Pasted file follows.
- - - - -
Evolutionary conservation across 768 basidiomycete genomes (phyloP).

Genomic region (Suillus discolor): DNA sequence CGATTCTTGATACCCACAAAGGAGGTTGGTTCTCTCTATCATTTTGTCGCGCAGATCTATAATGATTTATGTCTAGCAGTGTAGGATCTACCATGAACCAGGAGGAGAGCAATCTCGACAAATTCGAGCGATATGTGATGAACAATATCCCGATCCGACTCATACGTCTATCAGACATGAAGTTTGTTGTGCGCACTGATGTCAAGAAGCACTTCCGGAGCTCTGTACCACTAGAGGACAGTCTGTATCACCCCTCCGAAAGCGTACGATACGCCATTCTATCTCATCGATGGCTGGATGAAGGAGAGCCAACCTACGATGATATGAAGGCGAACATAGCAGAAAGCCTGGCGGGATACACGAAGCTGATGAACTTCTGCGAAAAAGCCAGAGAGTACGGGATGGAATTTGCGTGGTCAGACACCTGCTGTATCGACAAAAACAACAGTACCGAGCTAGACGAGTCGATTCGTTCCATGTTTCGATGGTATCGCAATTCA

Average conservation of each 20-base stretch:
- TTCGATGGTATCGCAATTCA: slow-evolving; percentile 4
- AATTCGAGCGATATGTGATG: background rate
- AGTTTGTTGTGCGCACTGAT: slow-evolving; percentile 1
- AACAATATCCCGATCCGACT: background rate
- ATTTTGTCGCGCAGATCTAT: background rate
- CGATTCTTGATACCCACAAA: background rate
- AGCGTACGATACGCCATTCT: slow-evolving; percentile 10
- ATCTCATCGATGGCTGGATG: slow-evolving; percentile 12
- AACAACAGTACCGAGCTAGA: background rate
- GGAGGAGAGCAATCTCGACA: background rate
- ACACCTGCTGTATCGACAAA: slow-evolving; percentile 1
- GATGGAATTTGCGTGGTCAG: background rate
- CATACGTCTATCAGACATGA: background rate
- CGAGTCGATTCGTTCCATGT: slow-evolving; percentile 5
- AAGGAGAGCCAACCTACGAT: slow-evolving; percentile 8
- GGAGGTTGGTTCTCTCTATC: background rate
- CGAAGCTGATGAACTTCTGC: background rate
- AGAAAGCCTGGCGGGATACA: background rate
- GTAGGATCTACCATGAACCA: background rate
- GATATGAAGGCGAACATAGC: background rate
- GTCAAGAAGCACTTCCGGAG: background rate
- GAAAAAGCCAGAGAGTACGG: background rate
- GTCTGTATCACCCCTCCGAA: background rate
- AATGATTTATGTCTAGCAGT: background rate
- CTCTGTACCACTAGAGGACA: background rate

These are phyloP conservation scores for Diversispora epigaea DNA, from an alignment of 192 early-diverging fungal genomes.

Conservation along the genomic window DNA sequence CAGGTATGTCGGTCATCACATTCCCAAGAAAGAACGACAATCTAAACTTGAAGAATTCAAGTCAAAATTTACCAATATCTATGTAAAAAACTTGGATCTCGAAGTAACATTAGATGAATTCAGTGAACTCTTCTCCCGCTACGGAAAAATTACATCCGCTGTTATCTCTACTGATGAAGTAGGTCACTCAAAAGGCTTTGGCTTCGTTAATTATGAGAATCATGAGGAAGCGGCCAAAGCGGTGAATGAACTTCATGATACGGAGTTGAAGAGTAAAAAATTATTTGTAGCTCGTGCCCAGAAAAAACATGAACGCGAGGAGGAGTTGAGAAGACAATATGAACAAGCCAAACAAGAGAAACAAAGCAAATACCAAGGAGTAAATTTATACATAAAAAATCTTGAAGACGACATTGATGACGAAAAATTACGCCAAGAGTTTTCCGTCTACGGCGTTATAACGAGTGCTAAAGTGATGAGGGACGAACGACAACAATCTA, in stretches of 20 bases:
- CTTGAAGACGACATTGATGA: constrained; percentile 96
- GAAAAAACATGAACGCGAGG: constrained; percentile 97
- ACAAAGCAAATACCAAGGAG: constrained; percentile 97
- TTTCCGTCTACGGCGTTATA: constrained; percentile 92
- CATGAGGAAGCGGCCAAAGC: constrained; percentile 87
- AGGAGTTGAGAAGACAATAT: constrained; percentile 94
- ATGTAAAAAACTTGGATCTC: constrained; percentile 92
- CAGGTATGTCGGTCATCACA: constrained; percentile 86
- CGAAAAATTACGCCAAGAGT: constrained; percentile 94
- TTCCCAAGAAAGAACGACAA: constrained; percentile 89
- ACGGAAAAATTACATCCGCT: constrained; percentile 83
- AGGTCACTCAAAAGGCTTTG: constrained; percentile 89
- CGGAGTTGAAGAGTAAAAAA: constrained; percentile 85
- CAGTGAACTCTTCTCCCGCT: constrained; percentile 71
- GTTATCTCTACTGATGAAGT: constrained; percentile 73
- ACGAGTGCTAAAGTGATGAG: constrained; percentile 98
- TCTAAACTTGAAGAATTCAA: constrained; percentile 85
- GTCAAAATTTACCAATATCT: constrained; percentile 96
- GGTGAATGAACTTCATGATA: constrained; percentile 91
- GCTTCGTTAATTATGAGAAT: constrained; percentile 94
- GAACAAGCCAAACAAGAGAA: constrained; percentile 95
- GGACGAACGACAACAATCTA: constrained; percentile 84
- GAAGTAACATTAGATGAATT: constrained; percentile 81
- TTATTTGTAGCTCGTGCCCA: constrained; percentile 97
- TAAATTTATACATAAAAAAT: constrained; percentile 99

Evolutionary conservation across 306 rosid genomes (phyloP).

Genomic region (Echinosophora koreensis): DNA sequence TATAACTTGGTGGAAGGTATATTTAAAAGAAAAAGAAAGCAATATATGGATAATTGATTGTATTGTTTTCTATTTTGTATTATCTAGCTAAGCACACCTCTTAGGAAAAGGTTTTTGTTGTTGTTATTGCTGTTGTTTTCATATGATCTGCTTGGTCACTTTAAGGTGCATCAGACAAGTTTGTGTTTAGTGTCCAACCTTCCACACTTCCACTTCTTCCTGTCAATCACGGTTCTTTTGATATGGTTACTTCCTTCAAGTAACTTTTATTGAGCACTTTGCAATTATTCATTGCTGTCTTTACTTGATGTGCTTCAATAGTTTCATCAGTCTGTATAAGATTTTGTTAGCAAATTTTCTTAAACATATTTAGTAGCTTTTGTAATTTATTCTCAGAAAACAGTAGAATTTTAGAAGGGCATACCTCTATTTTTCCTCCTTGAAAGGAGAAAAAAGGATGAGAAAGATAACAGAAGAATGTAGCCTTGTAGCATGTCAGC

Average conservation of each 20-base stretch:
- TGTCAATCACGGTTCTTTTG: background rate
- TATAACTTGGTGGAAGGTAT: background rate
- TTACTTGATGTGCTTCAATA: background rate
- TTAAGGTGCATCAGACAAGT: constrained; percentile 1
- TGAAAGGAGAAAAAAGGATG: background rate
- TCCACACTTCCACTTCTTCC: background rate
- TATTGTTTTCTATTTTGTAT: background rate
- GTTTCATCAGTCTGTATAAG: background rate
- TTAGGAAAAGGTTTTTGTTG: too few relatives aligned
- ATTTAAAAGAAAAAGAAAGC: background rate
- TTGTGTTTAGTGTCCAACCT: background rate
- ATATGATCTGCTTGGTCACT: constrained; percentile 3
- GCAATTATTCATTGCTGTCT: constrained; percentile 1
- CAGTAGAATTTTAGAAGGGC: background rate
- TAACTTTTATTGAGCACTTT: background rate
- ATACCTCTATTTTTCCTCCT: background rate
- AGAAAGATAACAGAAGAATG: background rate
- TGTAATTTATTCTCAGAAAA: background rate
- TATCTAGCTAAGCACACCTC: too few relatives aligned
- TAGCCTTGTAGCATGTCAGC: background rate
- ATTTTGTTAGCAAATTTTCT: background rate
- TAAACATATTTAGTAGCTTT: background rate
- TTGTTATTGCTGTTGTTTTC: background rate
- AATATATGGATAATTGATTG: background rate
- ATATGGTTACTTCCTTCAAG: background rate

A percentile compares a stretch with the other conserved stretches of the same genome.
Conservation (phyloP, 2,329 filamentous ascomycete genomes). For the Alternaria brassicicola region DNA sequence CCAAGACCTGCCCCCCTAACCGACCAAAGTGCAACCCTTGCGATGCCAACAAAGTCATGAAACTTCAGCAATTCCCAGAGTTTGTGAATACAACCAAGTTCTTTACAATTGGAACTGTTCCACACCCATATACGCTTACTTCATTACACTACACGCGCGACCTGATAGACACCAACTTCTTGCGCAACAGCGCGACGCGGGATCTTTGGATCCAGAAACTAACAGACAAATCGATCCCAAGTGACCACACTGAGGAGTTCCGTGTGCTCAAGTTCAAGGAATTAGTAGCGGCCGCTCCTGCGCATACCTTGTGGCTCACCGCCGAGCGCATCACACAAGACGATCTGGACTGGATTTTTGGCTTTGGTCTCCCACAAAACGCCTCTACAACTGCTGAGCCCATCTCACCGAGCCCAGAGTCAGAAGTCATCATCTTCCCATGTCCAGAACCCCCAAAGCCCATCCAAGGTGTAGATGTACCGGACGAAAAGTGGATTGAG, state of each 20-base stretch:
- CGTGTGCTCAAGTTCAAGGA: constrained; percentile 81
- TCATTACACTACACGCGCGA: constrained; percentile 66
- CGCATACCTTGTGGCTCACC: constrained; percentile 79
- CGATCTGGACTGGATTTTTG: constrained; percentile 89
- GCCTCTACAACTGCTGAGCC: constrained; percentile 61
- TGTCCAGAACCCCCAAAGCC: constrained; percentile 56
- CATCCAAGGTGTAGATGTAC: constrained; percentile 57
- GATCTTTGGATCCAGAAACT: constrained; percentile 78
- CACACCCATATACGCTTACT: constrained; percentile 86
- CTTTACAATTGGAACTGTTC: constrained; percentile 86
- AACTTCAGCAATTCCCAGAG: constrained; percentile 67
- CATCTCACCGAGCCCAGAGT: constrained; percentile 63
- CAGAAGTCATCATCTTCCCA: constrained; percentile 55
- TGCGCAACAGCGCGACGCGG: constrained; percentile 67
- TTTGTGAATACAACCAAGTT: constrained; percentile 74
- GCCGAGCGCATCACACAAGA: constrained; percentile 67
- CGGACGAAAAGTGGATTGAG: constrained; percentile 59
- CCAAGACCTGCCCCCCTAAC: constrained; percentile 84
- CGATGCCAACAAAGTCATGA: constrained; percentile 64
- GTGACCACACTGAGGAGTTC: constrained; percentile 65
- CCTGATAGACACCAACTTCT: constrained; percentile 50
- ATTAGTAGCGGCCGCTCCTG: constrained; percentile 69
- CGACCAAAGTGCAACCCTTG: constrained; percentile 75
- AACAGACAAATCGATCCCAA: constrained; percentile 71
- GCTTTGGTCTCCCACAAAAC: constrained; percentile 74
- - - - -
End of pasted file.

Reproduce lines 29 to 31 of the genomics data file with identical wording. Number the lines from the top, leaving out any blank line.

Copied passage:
These are phyloP conservation scores for Diversispora epigaea DNA, from an alignment of 192 early-diverging fungal genomes.

Conservation along the genomic window DNA sequence CAGGTATGTCGGTCATCACATTCCCAAGAAAGAACGACAATCTAAACTTGAAGAATTCAAGTCAAAATTTACCAATATCTATGTAAAAAACTTGGATCTCGAAGTAACATTAGATGAATTCAGTGAACTCTTCTCCCGCTACGGAAAAATTACATCCGCTGTTATCTCTACTGATGAAGTAGGTCACTCAAAAGGCTTTGGCTTCGTTAATTATGAGAATCATGAGGAAGCGGCCAAAGCGGTGAATGAACTTCATGATACGGAGTTGAAGAGTAAAAAATTATTTGTAGCTCGTGCCCAGAAAAAACATGAACGCGAGGAGGAGTTGAGAAGACAATATGAACAAGCCAAACAAGAGAAACAAAGCAAATACCAAGGAGTAAATTTATACATAAAAAATCTTGAAGACGACATTGATGACGAAAAATTACGCCAAGAGTTTTCCGTCTACGGCGTTATAACGAGTGCTAAAGTGATGAGGGACGAACGACAACAATCTA, in stretches of 20 bases:
- CTTGAAGACGACATTGATGA: constrained; percentile 96